Susie Wee: As you said earlier, DevNet is Cisco’s developer program and developer community. And what happened was again, at that time we were at this shift where we said the network is becoming programmable and it can be automated. It can be used in many different ways. But it takes people to do that work and it takes a type of expertise for the people who are running networks to be able to use all of the powers that were going to come with a programmable network. So what we said is the network, there’s a shift in the industry. The network is going to become programmable, but you need people to unlock that power of the programmable network. And so what we wanted to do was make sure that there were people who have the right expertise in networking, infrastructure, who had that operational excellence to really keep these mission critical infrastructures going, but bring together the world of software, automation, DevOps, programmability, APIs, and make sure that people knew that as well. And then these people, either a networker could build up software skills or a software person could build up some network skills or infrastructure skills, and then together bring forward the promise of the programmable network and what it could mean for applications and experiences around the world. So we founded DevNet to really create that set of people with the right infrastructure and software skills, to be able to make the most of the programmable network and what could be done with network automation and intelligence. And the other interesting thing about it is that something my professor had actually taught me when we were working on HDTV. As he said, HDTV is not about TV, it’s about jobs. And the thing is, when you’re creating these new industries, you’re also creating a whole new set of jobs. And when we take a look at DevNet and the shift to programmable infrastructure and network automation and cloud applications and how those work together, it’s actually a whole new set of jobs, and people need a set of skills for those jobs to really make all that innovation possible.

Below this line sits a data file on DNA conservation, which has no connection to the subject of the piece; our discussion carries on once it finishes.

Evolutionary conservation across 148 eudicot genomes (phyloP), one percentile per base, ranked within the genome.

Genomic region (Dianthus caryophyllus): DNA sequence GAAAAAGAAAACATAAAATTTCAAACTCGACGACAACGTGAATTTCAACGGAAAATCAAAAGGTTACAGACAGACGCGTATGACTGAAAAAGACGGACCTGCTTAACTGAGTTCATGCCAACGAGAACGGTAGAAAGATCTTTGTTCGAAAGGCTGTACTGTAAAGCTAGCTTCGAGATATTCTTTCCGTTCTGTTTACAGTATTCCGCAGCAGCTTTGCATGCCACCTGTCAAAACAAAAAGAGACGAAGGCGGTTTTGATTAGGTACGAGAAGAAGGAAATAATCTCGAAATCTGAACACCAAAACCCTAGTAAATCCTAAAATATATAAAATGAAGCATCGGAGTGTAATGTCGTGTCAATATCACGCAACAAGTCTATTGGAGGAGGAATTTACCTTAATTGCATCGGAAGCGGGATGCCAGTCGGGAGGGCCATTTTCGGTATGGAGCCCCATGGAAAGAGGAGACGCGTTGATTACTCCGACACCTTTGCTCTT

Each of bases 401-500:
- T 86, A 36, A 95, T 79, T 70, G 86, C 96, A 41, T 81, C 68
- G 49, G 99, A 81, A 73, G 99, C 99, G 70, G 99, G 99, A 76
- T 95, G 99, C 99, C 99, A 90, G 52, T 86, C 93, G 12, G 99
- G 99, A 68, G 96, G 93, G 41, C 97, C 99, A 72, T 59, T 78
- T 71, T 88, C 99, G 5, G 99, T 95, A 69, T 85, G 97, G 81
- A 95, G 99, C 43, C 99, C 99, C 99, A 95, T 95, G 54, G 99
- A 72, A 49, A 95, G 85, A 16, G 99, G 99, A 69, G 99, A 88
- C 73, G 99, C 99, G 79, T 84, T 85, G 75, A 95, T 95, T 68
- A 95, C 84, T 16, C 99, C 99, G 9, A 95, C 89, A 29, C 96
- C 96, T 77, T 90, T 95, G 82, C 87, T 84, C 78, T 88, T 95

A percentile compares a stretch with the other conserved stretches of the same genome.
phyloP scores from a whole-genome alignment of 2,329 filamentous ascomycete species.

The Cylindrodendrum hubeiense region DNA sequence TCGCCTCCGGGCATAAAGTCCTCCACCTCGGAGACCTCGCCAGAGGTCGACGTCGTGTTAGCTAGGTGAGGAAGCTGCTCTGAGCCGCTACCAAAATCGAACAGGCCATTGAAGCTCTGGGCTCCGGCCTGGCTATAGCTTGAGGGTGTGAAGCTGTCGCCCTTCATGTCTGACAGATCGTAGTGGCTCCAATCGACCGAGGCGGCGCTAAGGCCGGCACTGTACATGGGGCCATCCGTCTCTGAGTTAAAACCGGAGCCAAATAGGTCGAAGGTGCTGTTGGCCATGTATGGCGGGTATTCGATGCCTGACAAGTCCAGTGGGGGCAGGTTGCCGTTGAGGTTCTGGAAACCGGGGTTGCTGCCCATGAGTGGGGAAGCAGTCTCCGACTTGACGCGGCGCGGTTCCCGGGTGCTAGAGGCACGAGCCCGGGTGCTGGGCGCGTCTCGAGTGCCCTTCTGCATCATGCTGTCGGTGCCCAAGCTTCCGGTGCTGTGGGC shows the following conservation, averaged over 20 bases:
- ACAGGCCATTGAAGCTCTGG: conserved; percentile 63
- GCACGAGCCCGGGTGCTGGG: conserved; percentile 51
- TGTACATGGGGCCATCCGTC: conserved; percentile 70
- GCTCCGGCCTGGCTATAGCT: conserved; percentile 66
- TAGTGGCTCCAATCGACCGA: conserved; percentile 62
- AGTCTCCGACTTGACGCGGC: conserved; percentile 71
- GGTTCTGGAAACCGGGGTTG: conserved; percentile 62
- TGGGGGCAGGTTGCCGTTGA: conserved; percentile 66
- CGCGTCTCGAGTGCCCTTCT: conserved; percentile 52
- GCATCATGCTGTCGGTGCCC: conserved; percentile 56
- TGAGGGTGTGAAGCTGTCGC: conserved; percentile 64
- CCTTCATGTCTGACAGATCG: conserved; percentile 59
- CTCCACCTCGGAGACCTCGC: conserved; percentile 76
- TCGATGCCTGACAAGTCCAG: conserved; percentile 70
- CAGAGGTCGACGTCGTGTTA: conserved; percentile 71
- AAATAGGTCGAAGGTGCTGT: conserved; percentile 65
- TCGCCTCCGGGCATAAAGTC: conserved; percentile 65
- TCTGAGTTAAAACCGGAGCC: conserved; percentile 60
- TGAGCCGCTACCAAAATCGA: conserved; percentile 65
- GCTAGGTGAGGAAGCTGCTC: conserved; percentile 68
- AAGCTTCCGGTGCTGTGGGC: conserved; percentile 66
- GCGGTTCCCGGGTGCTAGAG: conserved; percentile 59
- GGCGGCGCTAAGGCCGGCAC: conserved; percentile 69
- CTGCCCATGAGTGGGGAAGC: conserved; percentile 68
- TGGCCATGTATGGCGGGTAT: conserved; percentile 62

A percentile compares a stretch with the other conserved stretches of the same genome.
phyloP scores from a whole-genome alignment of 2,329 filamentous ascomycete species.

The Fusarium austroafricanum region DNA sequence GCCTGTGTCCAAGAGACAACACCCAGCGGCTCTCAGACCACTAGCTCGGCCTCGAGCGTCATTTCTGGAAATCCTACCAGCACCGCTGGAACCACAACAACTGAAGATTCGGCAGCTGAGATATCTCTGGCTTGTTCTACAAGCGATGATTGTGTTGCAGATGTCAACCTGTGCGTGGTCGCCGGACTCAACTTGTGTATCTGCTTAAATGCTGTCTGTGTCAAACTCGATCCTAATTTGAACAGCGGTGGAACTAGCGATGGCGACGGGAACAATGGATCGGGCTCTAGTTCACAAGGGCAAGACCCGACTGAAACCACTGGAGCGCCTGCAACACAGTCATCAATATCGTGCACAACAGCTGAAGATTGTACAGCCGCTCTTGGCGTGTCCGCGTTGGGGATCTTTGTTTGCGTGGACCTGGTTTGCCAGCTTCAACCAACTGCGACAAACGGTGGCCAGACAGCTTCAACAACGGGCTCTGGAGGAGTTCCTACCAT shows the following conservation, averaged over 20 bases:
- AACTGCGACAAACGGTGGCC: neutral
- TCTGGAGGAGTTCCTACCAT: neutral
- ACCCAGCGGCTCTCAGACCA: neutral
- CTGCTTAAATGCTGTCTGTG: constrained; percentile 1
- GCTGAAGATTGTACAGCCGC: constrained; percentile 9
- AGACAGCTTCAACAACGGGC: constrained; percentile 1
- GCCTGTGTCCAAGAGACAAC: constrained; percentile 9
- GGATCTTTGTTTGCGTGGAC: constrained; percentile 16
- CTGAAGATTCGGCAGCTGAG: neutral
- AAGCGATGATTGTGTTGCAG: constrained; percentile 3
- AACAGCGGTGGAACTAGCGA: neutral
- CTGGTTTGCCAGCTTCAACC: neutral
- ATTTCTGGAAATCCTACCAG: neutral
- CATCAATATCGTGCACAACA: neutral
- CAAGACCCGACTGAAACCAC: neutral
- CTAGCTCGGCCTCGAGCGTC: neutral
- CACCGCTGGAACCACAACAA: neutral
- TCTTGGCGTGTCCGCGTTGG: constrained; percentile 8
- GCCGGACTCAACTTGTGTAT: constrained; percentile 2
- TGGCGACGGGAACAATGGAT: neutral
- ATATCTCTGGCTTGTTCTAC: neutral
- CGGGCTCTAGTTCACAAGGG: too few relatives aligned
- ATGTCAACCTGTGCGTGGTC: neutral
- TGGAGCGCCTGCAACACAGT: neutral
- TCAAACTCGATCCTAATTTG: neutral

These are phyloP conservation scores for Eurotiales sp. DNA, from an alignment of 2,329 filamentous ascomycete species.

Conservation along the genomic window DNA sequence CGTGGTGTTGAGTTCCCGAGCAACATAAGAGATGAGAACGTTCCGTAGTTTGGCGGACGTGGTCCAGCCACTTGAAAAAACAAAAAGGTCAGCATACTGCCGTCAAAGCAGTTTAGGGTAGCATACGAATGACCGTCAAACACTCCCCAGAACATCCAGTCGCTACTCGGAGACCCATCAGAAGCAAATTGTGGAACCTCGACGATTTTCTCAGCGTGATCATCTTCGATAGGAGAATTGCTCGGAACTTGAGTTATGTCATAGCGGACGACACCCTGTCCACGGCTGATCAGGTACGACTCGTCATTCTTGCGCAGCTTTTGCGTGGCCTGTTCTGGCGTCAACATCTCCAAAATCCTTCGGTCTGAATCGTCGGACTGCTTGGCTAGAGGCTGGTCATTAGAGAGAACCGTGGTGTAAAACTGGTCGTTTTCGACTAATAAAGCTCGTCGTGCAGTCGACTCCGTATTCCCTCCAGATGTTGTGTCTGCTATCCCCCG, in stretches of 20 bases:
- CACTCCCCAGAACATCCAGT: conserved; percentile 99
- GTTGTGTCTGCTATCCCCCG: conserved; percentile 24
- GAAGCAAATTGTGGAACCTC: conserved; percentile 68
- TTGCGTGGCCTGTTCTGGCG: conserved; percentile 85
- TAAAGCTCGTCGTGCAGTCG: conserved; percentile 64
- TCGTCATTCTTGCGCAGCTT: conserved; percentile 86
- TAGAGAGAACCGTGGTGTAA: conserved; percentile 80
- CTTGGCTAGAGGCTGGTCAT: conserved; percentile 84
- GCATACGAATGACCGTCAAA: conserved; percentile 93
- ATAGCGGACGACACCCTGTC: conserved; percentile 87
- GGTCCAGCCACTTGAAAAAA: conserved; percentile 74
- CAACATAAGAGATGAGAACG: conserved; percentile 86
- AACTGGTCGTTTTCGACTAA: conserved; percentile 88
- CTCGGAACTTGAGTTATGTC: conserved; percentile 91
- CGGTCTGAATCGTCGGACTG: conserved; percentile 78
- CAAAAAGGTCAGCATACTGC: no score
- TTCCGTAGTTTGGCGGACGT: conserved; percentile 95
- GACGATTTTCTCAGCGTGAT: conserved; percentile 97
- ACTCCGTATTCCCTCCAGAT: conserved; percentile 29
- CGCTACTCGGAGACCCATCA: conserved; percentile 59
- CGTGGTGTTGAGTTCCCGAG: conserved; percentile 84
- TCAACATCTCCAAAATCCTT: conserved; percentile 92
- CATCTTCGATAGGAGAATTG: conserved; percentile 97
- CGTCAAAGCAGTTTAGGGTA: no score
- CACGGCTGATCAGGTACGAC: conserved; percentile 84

Guy Nadivi: Susie, given your DevNet initiative, I think much of our audience will be curious to hear what specific skills people interested in network automation should focus on acquiring to accelerate their careers in the field.